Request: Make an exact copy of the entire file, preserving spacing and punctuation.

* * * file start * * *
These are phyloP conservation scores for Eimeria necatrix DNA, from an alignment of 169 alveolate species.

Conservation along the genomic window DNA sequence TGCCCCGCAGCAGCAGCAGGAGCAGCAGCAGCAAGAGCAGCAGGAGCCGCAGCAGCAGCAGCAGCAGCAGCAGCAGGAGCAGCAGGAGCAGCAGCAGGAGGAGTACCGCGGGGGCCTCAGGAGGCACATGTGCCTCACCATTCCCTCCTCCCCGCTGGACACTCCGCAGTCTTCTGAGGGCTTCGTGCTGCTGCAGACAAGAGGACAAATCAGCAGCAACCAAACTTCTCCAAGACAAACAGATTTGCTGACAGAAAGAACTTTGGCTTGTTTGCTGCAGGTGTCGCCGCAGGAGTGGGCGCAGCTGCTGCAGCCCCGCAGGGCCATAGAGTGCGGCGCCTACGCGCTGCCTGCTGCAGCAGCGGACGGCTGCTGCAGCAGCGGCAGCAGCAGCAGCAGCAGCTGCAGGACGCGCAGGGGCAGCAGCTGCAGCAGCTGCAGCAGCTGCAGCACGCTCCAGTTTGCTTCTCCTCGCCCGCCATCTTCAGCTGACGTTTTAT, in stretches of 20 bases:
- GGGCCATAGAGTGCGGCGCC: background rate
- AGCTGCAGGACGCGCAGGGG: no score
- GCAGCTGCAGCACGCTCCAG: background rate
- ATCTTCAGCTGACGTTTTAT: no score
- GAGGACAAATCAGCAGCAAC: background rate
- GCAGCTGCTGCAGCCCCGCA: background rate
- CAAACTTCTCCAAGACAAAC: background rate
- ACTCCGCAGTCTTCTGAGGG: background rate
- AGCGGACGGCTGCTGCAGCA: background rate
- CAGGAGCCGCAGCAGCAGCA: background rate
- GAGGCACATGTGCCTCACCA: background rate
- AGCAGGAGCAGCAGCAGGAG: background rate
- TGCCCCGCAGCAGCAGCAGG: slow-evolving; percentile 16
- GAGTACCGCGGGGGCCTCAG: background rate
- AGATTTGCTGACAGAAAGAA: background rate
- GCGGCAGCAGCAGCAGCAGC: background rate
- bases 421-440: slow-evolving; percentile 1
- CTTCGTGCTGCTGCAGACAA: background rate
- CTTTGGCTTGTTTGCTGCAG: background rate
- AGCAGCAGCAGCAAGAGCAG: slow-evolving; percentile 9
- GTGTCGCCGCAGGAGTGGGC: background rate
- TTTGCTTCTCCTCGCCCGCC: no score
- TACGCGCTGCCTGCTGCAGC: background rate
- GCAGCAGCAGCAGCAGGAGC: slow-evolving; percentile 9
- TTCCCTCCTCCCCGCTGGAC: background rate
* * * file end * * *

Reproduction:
These are phyloP conservation scores for Eimeria necatrix DNA, from an alignment of 169 alveolate species.

Conservation along the genomic window DNA sequence TGCCCCGCAGCAGCAGCAGGAGCAGCAGCAGCAAGAGCAGCAGGAGCCGCAGCAGCAGCAGCAGCAGCAGCAGCAGGAGCAGCAGGAGCAGCAGCAGGAGGAGTACCGCGGGGGCCTCAGGAGGCACATGTGCCTCACCATTCCCTCCTCCCCGCTGGACACTCCGCAGTCTTCTGAGGGCTTCGTGCTGCTGCAGACAAGAGGACAAATCAGCAGCAACCAAACTTCTCCAAGACAAACAGATTTGCTGACAGAAAGAACTTTGGCTTGTTTGCTGCAGGTGTCGCCGCAGGAGTGGGCGCAGCTGCTGCAGCCCCGCAGGGCCATAGAGTGCGGCGCCTACGCGCTGCCTGCTGCAGCAGCGGACGGCTGCTGCAGCAGCGGCAGCAGCAGCAGCAGCAGCTGCAGGACGCGCAGGGGCAGCAGCTGCAGCAGCTGCAGCAGCTGCAGCACGCTCCAGTTTGCTTCTCCTCGCCCGCCATCTTCAGCTGACGTTTTAT, in stretches of 20 bases:
- GGGCCATAGAGTGCGGCGCC: background rate
- AGCTGCAGGACGCGCAGGGG: no score
- GCAGCTGCAGCACGCTCCAG: background rate
- ATCTTCAGCTGACGTTTTAT: no score
- GAGGACAAATCAGCAGCAAC: background rate
- GCAGCTGCTGCAGCCCCGCA: background rate
- CAAACTTCTCCAAGACAAAC: background rate
- ACTCCGCAGTCTTCTGAGGG: background rate
- AGCGGACGGCTGCTGCAGCA: background rate
- CAGGAGCCGCAGCAGCAGCA: background rate
- GAGGCACATGTGCCTCACCA: background rate
- AGCAGGAGCAGCAGCAGGAG: background rate
- TGCCCCGCAGCAGCAGCAGG: slow-evolving; percentile 16
- GAGTACCGCGGGGGCCTCAG: background rate
- AGATTTGCTGACAGAAAGAA: background rate
- GCGGCAGCAGCAGCAGCAGC: background rate
- bases 421-440: slow-evolving; percentile 1
- CTTCGTGCTGCTGCAGACAA: background rate
- CTTTGGCTTGTTTGCTGCAG: background rate
- AGCAGCAGCAGCAAGAGCAG: slow-evolving; percentile 9
- GTGTCGCCGCAGGAGTGGGC: background rate
- TTTGCTTCTCCTCGCCCGCC: no score
- TACGCGCTGCCTGCTGCAGC: background rate
- GCAGCAGCAGCAGCAGGAGC: slow-evolving; percentile 9
- TTCCCTCCTCCCCGCTGGAC: background rate